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Traditionally, there have been two main schools of therapy. Very simply put, the two main schools have been either insight orientated (i.e. going back into the clients childhood history to find the cause of current problems), or cognitive-behavioral (changing current ways of thinking and/or behaving). What both these schools have in common, is that they focus primarily on the mind, and their principle techniques revolve around talking (what is simply referred to as ‘talk therapy’). Thus the focus has principally been on the mind. The ‘granddaddy’ of ‘mind’ therapy was Sigmund Freud. But there were also ‘granddaddy’s’ of spiritual (known in the field as Transpersonal) therapy (Carl Jung), and body-orientated (known in the field as Somatic) therapy (Wilhelm Reich).

Until fairly recently, despite the pioneering work of Jung and Reich, the Transpersonal, and especially the Somatic approaches, were poor cousins to the mind approach and were not regarded with the same degree of importance. However, there is an increasing understanding in our culture of the relevance of a holistic (mind, body, emotions and spirit) approach, especially in the healing arts. Consequently Transpersonal, and especially Somatic approaches have been receiving much greater recognition, although the Somatic approach in particular is still very much cutting edge. My approach is holistic. I do not neglect or underestimate the importance of working with the mind, and of talk therapy. But I add a spiritual overview, learning emotional language and Somatic techniques and approaches to my work.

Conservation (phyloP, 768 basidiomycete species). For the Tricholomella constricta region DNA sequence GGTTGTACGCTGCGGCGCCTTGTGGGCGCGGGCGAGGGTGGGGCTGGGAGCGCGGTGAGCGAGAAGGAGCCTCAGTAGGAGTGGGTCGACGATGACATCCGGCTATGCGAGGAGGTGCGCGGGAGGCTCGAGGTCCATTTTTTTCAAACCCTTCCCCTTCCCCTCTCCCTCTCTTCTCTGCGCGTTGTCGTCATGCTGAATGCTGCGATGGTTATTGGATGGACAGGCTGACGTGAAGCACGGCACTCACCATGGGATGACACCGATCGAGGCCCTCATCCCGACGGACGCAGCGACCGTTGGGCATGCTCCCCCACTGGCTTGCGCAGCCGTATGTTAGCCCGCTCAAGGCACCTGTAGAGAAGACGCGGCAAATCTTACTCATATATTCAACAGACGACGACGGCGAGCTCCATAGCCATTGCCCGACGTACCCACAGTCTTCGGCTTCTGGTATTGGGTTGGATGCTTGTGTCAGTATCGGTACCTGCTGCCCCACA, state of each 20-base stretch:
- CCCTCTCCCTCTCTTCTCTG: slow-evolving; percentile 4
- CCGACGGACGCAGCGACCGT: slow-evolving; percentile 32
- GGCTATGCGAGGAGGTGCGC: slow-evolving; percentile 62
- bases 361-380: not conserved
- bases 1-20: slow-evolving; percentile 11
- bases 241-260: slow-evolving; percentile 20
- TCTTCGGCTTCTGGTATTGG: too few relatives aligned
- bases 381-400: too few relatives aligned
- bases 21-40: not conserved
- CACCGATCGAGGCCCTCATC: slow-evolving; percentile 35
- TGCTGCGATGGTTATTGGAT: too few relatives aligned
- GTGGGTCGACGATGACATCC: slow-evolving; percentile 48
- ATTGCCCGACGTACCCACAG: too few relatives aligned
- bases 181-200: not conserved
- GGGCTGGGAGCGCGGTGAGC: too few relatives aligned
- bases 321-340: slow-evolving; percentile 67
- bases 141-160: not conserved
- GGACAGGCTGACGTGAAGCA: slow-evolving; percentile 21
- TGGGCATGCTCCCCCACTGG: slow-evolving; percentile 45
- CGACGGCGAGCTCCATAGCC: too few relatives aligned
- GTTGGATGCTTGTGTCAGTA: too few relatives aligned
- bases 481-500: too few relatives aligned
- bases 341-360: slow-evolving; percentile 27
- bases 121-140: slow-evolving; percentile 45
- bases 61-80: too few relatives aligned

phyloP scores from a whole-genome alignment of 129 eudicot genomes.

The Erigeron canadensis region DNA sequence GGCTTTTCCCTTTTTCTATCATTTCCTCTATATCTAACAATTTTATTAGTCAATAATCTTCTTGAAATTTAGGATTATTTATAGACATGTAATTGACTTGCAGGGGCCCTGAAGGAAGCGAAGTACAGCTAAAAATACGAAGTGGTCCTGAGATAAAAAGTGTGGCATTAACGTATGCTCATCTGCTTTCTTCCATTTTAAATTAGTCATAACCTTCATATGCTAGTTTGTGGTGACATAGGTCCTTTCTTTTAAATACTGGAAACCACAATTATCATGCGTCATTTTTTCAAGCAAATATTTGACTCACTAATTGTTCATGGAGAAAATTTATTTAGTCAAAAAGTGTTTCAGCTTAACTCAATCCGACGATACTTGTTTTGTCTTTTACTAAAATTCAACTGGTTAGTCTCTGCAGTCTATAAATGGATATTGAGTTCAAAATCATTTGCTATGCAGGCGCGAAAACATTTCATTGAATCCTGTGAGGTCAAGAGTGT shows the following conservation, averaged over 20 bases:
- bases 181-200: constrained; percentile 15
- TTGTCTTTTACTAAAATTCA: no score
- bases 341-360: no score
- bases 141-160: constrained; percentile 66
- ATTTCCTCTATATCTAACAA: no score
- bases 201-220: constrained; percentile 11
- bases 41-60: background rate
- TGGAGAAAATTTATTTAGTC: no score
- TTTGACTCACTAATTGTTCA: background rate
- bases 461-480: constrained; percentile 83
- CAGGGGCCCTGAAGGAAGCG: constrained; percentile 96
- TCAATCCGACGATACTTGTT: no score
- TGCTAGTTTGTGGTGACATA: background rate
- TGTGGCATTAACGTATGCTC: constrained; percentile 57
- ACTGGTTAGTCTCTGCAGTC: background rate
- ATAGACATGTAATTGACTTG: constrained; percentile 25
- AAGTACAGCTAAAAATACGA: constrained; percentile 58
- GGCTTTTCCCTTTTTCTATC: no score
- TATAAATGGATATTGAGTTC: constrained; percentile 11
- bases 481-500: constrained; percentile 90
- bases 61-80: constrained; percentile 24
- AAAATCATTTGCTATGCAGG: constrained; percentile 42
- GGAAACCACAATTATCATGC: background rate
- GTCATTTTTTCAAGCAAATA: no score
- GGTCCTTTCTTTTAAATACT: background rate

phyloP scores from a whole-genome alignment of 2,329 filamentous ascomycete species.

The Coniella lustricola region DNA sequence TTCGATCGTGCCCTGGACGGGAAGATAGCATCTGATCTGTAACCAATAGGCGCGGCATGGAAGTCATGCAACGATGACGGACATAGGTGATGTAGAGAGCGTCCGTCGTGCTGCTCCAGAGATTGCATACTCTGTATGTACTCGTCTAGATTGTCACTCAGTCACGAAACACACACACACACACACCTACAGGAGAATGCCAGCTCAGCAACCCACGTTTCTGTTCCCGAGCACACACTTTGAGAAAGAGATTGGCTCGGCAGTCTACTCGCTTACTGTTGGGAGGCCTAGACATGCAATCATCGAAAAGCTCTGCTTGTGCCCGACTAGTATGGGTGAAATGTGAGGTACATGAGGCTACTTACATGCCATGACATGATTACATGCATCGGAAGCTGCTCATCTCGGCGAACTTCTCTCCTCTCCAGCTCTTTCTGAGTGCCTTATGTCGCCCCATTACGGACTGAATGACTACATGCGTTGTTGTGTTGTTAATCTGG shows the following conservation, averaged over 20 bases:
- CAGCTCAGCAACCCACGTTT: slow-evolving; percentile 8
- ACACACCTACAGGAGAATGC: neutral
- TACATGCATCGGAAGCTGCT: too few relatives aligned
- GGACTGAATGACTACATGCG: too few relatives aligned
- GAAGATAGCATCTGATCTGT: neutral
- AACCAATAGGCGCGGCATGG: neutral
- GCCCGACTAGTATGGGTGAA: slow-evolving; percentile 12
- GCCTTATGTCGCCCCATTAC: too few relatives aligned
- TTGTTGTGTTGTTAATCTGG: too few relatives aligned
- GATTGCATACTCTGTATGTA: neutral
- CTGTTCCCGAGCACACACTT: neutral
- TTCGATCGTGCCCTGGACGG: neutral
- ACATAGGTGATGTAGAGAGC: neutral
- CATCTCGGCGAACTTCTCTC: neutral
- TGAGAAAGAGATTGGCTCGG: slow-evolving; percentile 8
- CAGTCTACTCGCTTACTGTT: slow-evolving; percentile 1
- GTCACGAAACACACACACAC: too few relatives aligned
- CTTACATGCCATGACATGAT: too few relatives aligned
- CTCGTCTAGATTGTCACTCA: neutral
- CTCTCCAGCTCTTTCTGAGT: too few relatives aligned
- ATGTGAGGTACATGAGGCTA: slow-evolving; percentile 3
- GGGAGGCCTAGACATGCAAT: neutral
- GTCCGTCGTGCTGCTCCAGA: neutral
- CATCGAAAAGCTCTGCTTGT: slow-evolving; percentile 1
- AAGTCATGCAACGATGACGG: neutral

Somatic therapy involves bringing focus and awareness to our physical as well as mental being. This is all about learning to be less in our heads and more in our bodies. It is not easy to describe this process (precisely because I am using language, a tool of the mind, which is largely inadequate in describing an experience of the body). I also use movement techniques (such as Authentic Movement) to help clients get more in touch with their body experience. To learn more about Somatic Therapy, follow my links on the “Hakomi” and “Process Work” pages of this site, or look up information on the works of Wilhelm Reich, Alexander Lowen, Peter Levine, Pat Ogden, Arnie Mindel, Ron Kurtz, Mary Starks Whitehouse, Marian Rosen or Gabrielle Roth, to name a few.

Somatic techniques are very powerful healing tools. They can reach those parts that most other therapy techniques cannot. When a holistic perspective is used, focusing on the mind, the body and the spirit, much deeper and longer lasting healing can result.